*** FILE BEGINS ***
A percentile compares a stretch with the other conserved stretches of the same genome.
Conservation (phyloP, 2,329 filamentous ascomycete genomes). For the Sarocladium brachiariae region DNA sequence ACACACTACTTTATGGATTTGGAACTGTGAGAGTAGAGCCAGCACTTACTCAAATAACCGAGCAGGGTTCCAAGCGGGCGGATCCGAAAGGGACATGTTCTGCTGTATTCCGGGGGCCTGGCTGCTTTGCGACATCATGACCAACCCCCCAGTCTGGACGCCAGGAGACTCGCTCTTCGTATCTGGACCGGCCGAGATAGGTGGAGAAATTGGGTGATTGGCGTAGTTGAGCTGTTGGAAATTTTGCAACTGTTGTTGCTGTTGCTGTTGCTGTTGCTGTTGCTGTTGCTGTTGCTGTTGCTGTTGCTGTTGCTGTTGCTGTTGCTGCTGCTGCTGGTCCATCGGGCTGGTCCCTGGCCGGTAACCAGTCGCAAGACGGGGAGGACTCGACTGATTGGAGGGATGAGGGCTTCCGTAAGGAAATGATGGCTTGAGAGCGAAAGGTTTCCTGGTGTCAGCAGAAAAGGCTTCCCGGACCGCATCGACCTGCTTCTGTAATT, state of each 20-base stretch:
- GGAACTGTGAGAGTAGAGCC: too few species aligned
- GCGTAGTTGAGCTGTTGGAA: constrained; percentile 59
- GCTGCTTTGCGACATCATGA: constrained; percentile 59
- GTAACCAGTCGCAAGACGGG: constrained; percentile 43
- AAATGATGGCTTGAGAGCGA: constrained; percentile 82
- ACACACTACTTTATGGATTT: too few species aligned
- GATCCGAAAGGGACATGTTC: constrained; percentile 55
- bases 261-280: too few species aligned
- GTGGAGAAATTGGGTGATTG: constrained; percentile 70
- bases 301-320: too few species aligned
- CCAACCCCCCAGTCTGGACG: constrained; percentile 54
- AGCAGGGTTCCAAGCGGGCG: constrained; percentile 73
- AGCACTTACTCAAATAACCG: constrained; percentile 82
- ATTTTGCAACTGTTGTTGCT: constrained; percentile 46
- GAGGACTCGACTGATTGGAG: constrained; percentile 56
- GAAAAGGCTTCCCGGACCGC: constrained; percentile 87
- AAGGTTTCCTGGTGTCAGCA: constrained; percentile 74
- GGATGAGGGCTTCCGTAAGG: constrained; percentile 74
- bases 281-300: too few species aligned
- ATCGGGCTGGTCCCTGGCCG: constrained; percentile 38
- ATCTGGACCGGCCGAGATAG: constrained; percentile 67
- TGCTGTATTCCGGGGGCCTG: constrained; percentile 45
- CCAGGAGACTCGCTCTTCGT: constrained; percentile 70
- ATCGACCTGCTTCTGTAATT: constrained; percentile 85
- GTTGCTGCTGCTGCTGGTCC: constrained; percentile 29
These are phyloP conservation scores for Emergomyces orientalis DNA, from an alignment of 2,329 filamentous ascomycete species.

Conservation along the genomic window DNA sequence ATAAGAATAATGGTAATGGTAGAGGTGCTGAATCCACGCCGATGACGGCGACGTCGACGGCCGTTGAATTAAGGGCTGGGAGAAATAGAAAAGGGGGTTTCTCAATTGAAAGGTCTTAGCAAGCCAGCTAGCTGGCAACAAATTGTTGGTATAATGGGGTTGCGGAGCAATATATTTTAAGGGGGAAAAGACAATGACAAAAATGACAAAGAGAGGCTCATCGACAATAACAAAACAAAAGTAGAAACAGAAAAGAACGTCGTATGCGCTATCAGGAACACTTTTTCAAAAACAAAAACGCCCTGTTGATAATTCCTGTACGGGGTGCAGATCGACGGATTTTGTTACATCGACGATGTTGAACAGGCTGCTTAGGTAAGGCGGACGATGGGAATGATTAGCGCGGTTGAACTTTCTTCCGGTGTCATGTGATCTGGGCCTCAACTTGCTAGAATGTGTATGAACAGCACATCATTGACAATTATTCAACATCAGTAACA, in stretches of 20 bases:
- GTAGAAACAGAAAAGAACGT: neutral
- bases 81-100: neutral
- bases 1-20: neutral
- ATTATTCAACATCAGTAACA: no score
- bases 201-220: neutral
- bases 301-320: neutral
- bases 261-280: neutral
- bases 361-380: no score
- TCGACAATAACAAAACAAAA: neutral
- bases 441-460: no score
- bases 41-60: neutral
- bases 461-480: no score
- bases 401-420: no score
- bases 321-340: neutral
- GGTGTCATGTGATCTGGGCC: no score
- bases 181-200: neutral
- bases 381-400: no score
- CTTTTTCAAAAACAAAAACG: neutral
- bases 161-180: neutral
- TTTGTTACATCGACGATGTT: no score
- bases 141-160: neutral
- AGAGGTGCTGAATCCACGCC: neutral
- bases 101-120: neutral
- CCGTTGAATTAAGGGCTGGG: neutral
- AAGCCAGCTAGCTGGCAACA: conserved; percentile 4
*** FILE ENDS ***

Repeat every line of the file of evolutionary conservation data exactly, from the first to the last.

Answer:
A percentile compares a stretch with the other conserved stretches of the same genome.
Conservation (phyloP, 2,329 filamentous ascomycete genomes). For the Sarocladium brachiariae region DNA sequence ACACACTACTTTATGGATTTGGAACTGTGAGAGTAGAGCCAGCACTTACTCAAATAACCGAGCAGGGTTCCAAGCGGGCGGATCCGAAAGGGACATGTTCTGCTGTATTCCGGGGGCCTGGCTGCTTTGCGACATCATGACCAACCCCCCAGTCTGGACGCCAGGAGACTCGCTCTTCGTATCTGGACCGGCCGAGATAGGTGGAGAAATTGGGTGATTGGCGTAGTTGAGCTGTTGGAAATTTTGCAACTGTTGTTGCTGTTGCTGTTGCTGTTGCTGTTGCTGTTGCTGTTGCTGTTGCTGTTGCTGTTGCTGTTGCTGTTGCTGCTGCTGCTGGTCCATCGGGCTGGTCCCTGGCCGGTAACCAGTCGCAAGACGGGGAGGACTCGACTGATTGGAGGGATGAGGGCTTCCGTAAGGAAATGATGGCTTGAGAGCGAAAGGTTTCCTGGTGTCAGCAGAAAAGGCTTCCCGGACCGCATCGACCTGCTTCTGTAATT, state of each 20-base stretch:
- GGAACTGTGAGAGTAGAGCC: too few species aligned
- GCGTAGTTGAGCTGTTGGAA: constrained; percentile 59
- GCTGCTTTGCGACATCATGA: constrained; percentile 59
- GTAACCAGTCGCAAGACGGG: constrained; percentile 43
- AAATGATGGCTTGAGAGCGA: constrained; percentile 82
- ACACACTACTTTATGGATTT: too few species aligned
- GATCCGAAAGGGACATGTTC: constrained; percentile 55
- bases 261-280: too few species aligned
- GTGGAGAAATTGGGTGATTG: constrained; percentile 70
- bases 301-320: too few species aligned
- CCAACCCCCCAGTCTGGACG: constrained; percentile 54
- AGCAGGGTTCCAAGCGGGCG: constrained; percentile 73
- AGCACTTACTCAAATAACCG: constrained; percentile 82
- ATTTTGCAACTGTTGTTGCT: constrained; percentile 46
- GAGGACTCGACTGATTGGAG: constrained; percentile 56
- GAAAAGGCTTCCCGGACCGC: constrained; percentile 87
- AAGGTTTCCTGGTGTCAGCA: constrained; percentile 74
- GGATGAGGGCTTCCGTAAGG: constrained; percentile 74
- bases 281-300: too few species aligned
- ATCGGGCTGGTCCCTGGCCG: constrained; percentile 38
- ATCTGGACCGGCCGAGATAG: constrained; percentile 67
- TGCTGTATTCCGGGGGCCTG: constrained; percentile 45
- CCAGGAGACTCGCTCTTCGT: constrained; percentile 70
- ATCGACCTGCTTCTGTAATT: constrained; percentile 85
- GTTGCTGCTGCTGCTGGTCC: constrained; percentile 29
These are phyloP conservation scores for Emergomyces orientalis DNA, from an alignment of 2,329 filamentous ascomycete species.

Conservation along the genomic window DNA sequence ATAAGAATAATGGTAATGGTAGAGGTGCTGAATCCACGCCGATGACGGCGACGTCGACGGCCGTTGAATTAAGGGCTGGGAGAAATAGAAAAGGGGGTTTCTCAATTGAAAGGTCTTAGCAAGCCAGCTAGCTGGCAACAAATTGTTGGTATAATGGGGTTGCGGAGCAATATATTTTAAGGGGGAAAAGACAATGACAAAAATGACAAAGAGAGGCTCATCGACAATAACAAAACAAAAGTAGAAACAGAAAAGAACGTCGTATGCGCTATCAGGAACACTTTTTCAAAAACAAAAACGCCCTGTTGATAATTCCTGTACGGGGTGCAGATCGACGGATTTTGTTACATCGACGATGTTGAACAGGCTGCTTAGGTAAGGCGGACGATGGGAATGATTAGCGCGGTTGAACTTTCTTCCGGTGTCATGTGATCTGGGCCTCAACTTGCTAGAATGTGTATGAACAGCACATCATTGACAATTATTCAACATCAGTAACA, in stretches of 20 bases:
- GTAGAAACAGAAAAGAACGT: neutral
- bases 81-100: neutral
- bases 1-20: neutral
- ATTATTCAACATCAGTAACA: no score
- bases 201-220: neutral
- bases 301-320: neutral
- bases 261-280: neutral
- bases 361-380: no score
- TCGACAATAACAAAACAAAA: neutral
- bases 441-460: no score
- bases 41-60: neutral
- bases 461-480: no score
- bases 401-420: no score
- bases 321-340: neutral
- GGTGTCATGTGATCTGGGCC: no score
- bases 181-200: neutral
- bases 381-400: no score
- CTTTTTCAAAAACAAAAACG: neutral
- bases 161-180: neutral
- TTTGTTACATCGACGATGTT: no score
- bases 141-160: neutral
- AGAGGTGCTGAATCCACGCC: neutral
- bases 101-120: neutral
- CCGTTGAATTAAGGGCTGGG: neutral
- AAGCCAGCTAGCTGGCAACA: conserved; percentile 4